by Constance Garcia-Barrio
The snap and click of tap dancing raise rhythms from Philly’s past, when curbside dancing duels drew crowds. A chance to study with masters of that street staccato brought Corinne Anne Karon, 39, to Philadelphia.
A short white girl from Providence, Rhode Island, rather than the black men of tap’s heyday, Corinne seemed the unlikeliest of future Philly hoofers, or street-style dancers. “I didn’t even know about hoofing until I moved here to attend the University of the Arts in 1992,” said Corinne, who teaches at the Wissahickon Dance Academy, 38 E. Schoolhouse Lane in Germantown.
However, Corinne’s family background primed her to excel. “My grandparents on my dad’s side were dancers,” said Corinne, whose older sister, Alissa, and two younger brothers, Peter and Billy, still live in Rhode Island. “My grandmother and I would always tap in the kitchen together.”
At the University of the Arts, one of the nation’s few schools offering rigorous tap classes, Corinne discovered the difference between hoofing and Broadway tap dance, the style that often claims the spotlight in musicals. “Broadway tap involves lots of arm movements,” she said. “Hoofing is much more intricate and low to the ground.”
Hoofing has its deepest roots in dances of enslaved blacks on plantations. In some ways antebellum Philadelphia was a southern city in a Quaker bonnet. Rich planters summered here with their families and “servants,” who brought black plantation culture, including dance, with them. Forbidden to drum in the South because the rhythms might contain coded messages about rebellion, “Enslaved blacks were forced to create other ways to communicate,” Corinne said. “One of them was tap dancing, a fusion of dances of enslaved blacks with traditional dances of indentured Irish servants. Tap dancing was a means of communication before it became the entertaining art form we know today.”
Blacks in the Caribbean and in places along South America’s Pacific coast also turned to tap dance. Today, for example, performances of internationally-famed Peru Negro feature tap dances developed in Spanish colonial times.
When Corinne studied with the late tap master LaVaughn Robinson, she saw how hoofing grew from the streets of black communities. “In the 1920s and ‘30s, you would start dancing at 25th and South Streets or 2nd and South and work your way toward Broad Street as you got better,” Corinne said. “LaVaughn, who began on street corners, showed me that tap dancing could be not only rhythmic but musical.”
After her 1996 graduation, Corinne, who had worked part-time in UArts’ Continuing Education Department, accepted full-time work there. She also did choreographing and danced with Tap Team Two, a Philly-based company. Deepening her craft and landing choice assignments soon took her abroad. In 1997, she spent two months in Europe studying Irish step dancing. A friend’s 1999 wedding took her to Wollongong, Australia, where she gave impromptu performances in bars. In 2000, she landed a one-month residency at the Beijing Dance Academy, Beijing, China, where she taught tap to students of musical theater.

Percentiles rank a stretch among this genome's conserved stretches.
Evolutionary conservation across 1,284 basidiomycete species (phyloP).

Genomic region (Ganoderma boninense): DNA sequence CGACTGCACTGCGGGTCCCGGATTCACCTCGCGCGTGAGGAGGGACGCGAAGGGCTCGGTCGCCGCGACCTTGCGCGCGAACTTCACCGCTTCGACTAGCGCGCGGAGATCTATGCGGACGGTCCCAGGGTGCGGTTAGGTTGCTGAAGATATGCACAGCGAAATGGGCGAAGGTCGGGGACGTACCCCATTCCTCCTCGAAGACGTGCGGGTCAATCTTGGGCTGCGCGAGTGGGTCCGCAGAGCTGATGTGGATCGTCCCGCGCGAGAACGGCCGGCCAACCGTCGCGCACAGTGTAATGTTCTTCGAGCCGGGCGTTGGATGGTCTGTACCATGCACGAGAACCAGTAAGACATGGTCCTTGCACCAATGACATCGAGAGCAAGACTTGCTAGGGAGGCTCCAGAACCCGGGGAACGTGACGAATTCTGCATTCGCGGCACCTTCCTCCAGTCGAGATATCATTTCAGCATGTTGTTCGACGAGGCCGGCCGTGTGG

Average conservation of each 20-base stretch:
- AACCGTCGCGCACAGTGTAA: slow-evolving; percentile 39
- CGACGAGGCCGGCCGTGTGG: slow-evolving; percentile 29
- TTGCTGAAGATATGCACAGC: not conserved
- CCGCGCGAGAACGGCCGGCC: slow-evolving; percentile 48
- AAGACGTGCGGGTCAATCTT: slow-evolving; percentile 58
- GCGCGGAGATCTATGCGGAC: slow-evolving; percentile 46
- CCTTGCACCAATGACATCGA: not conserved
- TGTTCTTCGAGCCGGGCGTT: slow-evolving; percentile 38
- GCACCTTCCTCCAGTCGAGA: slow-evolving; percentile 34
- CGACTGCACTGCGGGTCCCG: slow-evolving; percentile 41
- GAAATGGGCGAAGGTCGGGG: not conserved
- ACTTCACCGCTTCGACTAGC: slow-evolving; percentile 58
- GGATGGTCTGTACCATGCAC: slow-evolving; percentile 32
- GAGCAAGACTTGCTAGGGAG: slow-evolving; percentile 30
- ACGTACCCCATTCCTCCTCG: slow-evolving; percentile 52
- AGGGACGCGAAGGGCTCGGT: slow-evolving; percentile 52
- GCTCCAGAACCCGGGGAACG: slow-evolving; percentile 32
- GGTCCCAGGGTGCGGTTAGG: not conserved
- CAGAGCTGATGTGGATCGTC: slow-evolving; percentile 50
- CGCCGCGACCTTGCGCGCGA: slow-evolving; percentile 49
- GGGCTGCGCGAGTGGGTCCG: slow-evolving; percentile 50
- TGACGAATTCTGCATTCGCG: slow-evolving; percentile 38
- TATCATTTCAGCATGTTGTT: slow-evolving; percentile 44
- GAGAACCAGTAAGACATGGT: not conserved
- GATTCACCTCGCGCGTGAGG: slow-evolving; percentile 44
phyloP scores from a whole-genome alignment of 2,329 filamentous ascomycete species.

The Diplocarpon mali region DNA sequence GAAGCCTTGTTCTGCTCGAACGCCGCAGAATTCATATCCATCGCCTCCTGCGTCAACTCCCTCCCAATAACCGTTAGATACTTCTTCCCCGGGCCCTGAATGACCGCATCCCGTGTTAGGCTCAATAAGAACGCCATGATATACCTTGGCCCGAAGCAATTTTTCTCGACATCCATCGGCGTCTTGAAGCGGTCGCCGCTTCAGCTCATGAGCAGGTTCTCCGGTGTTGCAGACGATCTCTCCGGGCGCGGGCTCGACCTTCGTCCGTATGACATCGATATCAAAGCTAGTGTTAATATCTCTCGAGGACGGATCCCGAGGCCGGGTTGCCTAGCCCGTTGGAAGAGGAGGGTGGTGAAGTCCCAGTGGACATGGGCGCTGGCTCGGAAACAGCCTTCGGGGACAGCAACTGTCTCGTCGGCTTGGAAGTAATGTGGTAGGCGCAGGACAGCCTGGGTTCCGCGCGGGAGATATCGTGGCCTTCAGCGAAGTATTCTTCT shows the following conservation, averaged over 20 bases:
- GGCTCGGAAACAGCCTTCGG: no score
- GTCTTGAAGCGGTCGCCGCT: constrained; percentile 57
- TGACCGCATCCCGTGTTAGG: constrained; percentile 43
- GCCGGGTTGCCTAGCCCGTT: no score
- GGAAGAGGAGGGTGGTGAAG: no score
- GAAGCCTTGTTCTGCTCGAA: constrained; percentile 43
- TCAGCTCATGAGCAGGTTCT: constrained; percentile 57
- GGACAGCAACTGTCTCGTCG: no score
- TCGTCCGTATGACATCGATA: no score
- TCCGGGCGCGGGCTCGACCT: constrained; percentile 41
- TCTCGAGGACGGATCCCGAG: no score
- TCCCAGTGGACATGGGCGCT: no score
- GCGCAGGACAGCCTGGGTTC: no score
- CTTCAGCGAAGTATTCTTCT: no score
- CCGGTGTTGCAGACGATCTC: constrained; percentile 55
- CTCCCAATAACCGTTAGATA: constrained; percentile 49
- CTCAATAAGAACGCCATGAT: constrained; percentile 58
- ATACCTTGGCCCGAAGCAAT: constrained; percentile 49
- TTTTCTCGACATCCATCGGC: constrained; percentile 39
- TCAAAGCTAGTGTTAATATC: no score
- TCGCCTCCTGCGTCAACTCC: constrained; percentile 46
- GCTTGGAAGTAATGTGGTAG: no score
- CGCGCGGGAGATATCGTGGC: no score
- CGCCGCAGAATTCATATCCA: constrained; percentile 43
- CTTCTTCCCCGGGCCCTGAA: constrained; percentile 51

By 2002, Corinne had hit six continents. Antarctica would make it all seven. “At first, everyone thought I was crazy to consider it, but when I researched the trip, I saw the array of options for getting there.” That sold her on the idea, but even economy travel would cost $7,000 for two weeks. “That’s not counting thermal clothing with lots of zippers and top-quality boots that help prevent frostbite,” she said. Corinne stripped down her living expenses, and her family and friends pitched in with gifts that represented a few years’ worth of Christmas and birthday presents. “I actually have no idea how I pulled it off,” she said.
Corinne’s excitement mounted as the February 3, 2003, departure date loomed. She would travel from Philadelphia to Ushuaia, Argentina, the world’s southernmost city, where she would board an icebreaker to Antarctica. She had a scare just before she left. “My whole body broke out in hives,” Corinne said. “I went to the doctor, but nothing helped until I got going. Then I was fine.”
When Corinne and fellow passengers had a chance to camp out on Antarctica’s Detaille Island, one of the guides helped her find a large board from an abandoned hut so that she could perform for the other campers. “Passengers who hadn’t camped out asked me to perform the next day, which I did.”
Returning home was hard. “I’d had such an amazing trip and was still full of excitement,” Corinne said, “but there I was, back in my apartment, exhausted and a bit sad. I wanted to go back and relive those two weeks.”
Challenges of a different kind have arisen since then. With the drought of funding for arts in schools, the once-flourishing Young Audiences performances, one of Corinne’s mainstays, have been scaled back. It means more than a loss of entertaining programs. “Fewer presentations shrink students’ cultural exposure, limit the possibilities they see for themselves and rob them of potential mentors,” Corinne said.
While the loss of future artists worries her, so does losing Philly’s rich dance history. “It intrigues me that Philadelphia was one of the hottest places for tap dancers back in the 1920s and that so little of that information is being passed on,” Corinne said. Her projects include a lecture/demonstration about it this summer.
Meanwhile, Corinne will continue to perform and to teach 20 classes a week. “Tap dance can be lifelong,” she said. “You can start at age 50 and still have 50 years of dance ahead of you.”
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